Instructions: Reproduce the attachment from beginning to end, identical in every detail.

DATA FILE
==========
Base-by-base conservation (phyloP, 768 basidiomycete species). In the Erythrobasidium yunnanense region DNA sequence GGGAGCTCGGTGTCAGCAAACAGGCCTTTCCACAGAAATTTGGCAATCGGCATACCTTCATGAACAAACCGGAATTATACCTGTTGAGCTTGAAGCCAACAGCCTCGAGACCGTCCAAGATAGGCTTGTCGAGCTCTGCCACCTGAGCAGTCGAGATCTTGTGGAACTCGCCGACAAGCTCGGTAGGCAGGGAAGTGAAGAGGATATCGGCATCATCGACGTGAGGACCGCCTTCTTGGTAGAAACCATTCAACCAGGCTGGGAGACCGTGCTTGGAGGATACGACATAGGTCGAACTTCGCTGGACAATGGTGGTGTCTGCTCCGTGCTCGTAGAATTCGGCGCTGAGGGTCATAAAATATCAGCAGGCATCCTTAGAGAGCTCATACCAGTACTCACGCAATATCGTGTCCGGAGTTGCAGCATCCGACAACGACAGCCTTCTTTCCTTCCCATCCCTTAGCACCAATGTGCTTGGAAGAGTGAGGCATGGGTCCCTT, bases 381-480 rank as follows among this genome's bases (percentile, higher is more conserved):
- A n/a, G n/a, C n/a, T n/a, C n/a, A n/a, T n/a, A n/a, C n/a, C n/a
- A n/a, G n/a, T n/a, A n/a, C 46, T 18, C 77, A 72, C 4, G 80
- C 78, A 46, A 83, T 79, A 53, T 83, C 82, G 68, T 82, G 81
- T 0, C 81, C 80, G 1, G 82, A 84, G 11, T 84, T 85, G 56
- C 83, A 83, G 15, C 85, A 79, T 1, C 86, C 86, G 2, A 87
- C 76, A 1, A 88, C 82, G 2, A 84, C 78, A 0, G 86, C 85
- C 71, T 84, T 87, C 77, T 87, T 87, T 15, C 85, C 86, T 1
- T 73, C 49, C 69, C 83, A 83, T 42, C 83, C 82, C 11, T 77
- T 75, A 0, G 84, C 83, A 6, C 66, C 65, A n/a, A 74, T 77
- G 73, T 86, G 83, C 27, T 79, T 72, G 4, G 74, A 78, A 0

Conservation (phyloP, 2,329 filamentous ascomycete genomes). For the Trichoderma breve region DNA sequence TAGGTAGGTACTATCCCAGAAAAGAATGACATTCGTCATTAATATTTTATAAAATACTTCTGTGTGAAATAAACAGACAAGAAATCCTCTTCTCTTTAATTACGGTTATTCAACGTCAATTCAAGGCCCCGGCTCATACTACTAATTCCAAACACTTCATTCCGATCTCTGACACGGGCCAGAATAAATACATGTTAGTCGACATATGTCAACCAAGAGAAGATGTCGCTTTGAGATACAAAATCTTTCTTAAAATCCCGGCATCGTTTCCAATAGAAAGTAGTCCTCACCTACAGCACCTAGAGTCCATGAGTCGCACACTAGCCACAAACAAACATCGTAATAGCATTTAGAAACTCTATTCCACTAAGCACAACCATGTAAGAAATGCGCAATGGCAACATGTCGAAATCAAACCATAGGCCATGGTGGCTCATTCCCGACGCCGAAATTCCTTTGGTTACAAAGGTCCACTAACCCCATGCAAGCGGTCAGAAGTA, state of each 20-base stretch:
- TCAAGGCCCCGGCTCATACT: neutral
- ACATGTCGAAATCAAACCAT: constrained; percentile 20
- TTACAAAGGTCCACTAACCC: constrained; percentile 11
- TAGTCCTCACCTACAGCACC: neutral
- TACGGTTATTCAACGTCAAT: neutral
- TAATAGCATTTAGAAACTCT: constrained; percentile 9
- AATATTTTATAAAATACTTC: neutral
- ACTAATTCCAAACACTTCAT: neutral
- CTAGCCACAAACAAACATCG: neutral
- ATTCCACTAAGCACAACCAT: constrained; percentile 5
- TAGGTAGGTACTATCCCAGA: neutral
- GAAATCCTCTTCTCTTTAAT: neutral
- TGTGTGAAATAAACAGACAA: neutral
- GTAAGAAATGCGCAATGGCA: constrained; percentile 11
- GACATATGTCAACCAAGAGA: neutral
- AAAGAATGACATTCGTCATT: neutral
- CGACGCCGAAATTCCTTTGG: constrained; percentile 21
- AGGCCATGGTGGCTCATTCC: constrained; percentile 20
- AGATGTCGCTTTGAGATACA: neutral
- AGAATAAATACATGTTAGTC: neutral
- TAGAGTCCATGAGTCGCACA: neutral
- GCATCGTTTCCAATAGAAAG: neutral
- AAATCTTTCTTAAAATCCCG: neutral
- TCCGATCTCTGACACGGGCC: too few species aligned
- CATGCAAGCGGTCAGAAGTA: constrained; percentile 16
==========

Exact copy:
Base-by-base conservation (phyloP, 768 basidiomycete species). In the Erythrobasidium yunnanense region DNA sequence GGGAGCTCGGTGTCAGCAAACAGGCCTTTCCACAGAAATTTGGCAATCGGCATACCTTCATGAACAAACCGGAATTATACCTGTTGAGCTTGAAGCCAACAGCCTCGAGACCGTCCAAGATAGGCTTGTCGAGCTCTGCCACCTGAGCAGTCGAGATCTTGTGGAACTCGCCGACAAGCTCGGTAGGCAGGGAAGTGAAGAGGATATCGGCATCATCGACGTGAGGACCGCCTTCTTGGTAGAAACCATTCAACCAGGCTGGGAGACCGTGCTTGGAGGATACGACATAGGTCGAACTTCGCTGGACAATGGTGGTGTCTGCTCCGTGCTCGTAGAATTCGGCGCTGAGGGTCATAAAATATCAGCAGGCATCCTTAGAGAGCTCATACCAGTACTCACGCAATATCGTGTCCGGAGTTGCAGCATCCGACAACGACAGCCTTCTTTCCTTCCCATCCCTTAGCACCAATGTGCTTGGAAGAGTGAGGCATGGGTCCCTT, bases 381-480 rank as follows among this genome's bases (percentile, higher is more conserved):
- A n/a, G n/a, C n/a, T n/a, C n/a, A n/a, T n/a, A n/a, C n/a, C n/a
- A n/a, G n/a, T n/a, A n/a, C 46, T 18, C 77, A 72, C 4, G 80
- C 78, A 46, A 83, T 79, A 53, T 83, C 82, G 68, T 82, G 81
- T 0, C 81, C 80, G 1, G 82, A 84, G 11, T 84, T 85, G 56
- C 83, A 83, G 15, C 85, A 79, T 1, C 86, C 86, G 2, A 87
- C 76, A 1, A 88, C 82, G 2, A 84, C 78, A 0, G 86, C 85
- C 71, T 84, T 87, C 77, T 87, T 87, T 15, C 85, C 86, T 1
- T 73, C 49, C 69, C 83, A 83, T 42, C 83, C 82, C 11, T 77
- T 75, A 0, G 84, C 83, A 6, C 66, C 65, A n/a, A 74, T 77
- G 73, T 86, G 83, C 27, T 79, T 72, G 4, G 74, A 78, A 0

Conservation (phyloP, 2,329 filamentous ascomycete genomes). For the Trichoderma breve region DNA sequence TAGGTAGGTACTATCCCAGAAAAGAATGACATTCGTCATTAATATTTTATAAAATACTTCTGTGTGAAATAAACAGACAAGAAATCCTCTTCTCTTTAATTACGGTTATTCAACGTCAATTCAAGGCCCCGGCTCATACTACTAATTCCAAACACTTCATTCCGATCTCTGACACGGGCCAGAATAAATACATGTTAGTCGACATATGTCAACCAAGAGAAGATGTCGCTTTGAGATACAAAATCTTTCTTAAAATCCCGGCATCGTTTCCAATAGAAAGTAGTCCTCACCTACAGCACCTAGAGTCCATGAGTCGCACACTAGCCACAAACAAACATCGTAATAGCATTTAGAAACTCTATTCCACTAAGCACAACCATGTAAGAAATGCGCAATGGCAACATGTCGAAATCAAACCATAGGCCATGGTGGCTCATTCCCGACGCCGAAATTCCTTTGGTTACAAAGGTCCACTAACCCCATGCAAGCGGTCAGAAGTA, state of each 20-base stretch:
- TCAAGGCCCCGGCTCATACT: neutral
- ACATGTCGAAATCAAACCAT: constrained; percentile 20
- TTACAAAGGTCCACTAACCC: constrained; percentile 11
- TAGTCCTCACCTACAGCACC: neutral
- TACGGTTATTCAACGTCAAT: neutral
- TAATAGCATTTAGAAACTCT: constrained; percentile 9
- AATATTTTATAAAATACTTC: neutral
- ACTAATTCCAAACACTTCAT: neutral
- CTAGCCACAAACAAACATCG: neutral
- ATTCCACTAAGCACAACCAT: constrained; percentile 5
- TAGGTAGGTACTATCCCAGA: neutral
- GAAATCCTCTTCTCTTTAAT: neutral
- TGTGTGAAATAAACAGACAA: neutral
- GTAAGAAATGCGCAATGGCA: constrained; percentile 11
- GACATATGTCAACCAAGAGA: neutral
- AAAGAATGACATTCGTCATT: neutral
- CGACGCCGAAATTCCTTTGG: constrained; percentile 21
- AGGCCATGGTGGCTCATTCC: constrained; percentile 20
- AGATGTCGCTTTGAGATACA: neutral
- AGAATAAATACATGTTAGTC: neutral
- TAGAGTCCATGAGTCGCACA: neutral
- GCATCGTTTCCAATAGAAAG: neutral
- AAATCTTTCTTAAAATCCCG: neutral
- TCCGATCTCTGACACGGGCC: too few species aligned
- CATGCAAGCGGTCAGAAGTA: constrained; percentile 16